We had this issue with my elderly mother, who had a number of horrendous health issues that resulted in six weeks of hospitalization, discharge to rehab, rehospitalization, and then to another rehab facility. By that point, she was unable to walk, stand, or feed herself, and she was suffering from hospital-induced dementia and depression. She refused to cooperate with the rehab therapists and eventually the facility kicked her off Medicare. They had to – if they’d kept her on when she wasn’t showing improvement, they risked fines and penalties.

    Fortunately, our family could afford to keep her in the facility, and after a month or so her dementia improved to the point that she could begin to participate in physical therapy, where she made significant improvements. She’s now living in her own apartment again.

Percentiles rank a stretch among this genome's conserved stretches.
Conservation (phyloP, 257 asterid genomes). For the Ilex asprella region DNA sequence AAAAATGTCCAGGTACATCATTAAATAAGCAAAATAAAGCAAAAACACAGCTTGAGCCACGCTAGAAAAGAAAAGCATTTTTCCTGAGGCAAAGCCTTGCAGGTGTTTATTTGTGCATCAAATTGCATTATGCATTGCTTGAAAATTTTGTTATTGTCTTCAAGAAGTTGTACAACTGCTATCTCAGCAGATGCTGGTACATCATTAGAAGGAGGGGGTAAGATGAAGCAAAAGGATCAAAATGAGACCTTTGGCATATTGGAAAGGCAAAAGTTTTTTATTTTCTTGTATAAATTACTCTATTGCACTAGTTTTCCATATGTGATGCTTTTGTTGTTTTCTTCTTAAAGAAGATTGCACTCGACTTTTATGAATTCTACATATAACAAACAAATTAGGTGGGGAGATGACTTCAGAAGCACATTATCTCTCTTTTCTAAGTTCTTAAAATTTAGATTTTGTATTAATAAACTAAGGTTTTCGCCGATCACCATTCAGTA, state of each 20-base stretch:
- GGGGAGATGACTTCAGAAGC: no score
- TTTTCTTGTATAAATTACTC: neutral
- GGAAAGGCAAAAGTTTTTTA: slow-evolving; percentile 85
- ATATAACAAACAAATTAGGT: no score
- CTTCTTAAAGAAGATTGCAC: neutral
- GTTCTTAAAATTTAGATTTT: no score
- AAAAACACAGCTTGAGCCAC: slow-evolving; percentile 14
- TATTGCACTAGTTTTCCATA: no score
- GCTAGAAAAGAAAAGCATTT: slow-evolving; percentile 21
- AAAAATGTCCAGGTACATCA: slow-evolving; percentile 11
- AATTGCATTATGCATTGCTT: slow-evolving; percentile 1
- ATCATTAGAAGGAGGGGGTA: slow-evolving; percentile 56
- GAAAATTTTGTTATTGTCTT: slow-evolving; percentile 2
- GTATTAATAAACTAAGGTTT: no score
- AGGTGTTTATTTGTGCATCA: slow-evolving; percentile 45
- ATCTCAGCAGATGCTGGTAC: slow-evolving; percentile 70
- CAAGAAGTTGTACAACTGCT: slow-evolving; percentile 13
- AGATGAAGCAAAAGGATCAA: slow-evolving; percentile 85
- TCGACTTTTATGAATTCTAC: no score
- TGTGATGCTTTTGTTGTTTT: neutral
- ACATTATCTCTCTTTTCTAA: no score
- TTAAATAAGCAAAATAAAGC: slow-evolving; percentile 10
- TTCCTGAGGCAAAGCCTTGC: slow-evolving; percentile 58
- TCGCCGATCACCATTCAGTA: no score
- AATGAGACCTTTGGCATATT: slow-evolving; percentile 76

But if we hadn’t had the cash, she would be in a medicaid-funded nursing home now, still demented and drugged into inactivity. Or, more likely, she’d be dead.

  3. I’d say in general this is a good thing, but I’m not exactly unbiased in the matter.

    My partner has MS and has run up against this limitation because our health insurance follows Medicare guidelines for recurring treatments. What happens is he plateaus, the PT stops for a while, he deteriorates to the point where PT will result in an improvement again, and the process repeats.

    My guess is the old guidelines were written thinking of people with injuries where there might be a limit (short of full recovery) of the functional recovery that can be expected, but the condition won’t deteriorate if PT is stopped, and not those with chronic degenerative conditions. Kind of like when we were looking for a physical therapist within the medical group we use. Almost all of them were focused on people who are basically healthy but have a specific problem such as a joint injury that has been repaired, and were pretty much useless for someone with MS.

  4. We need a saner system than we have.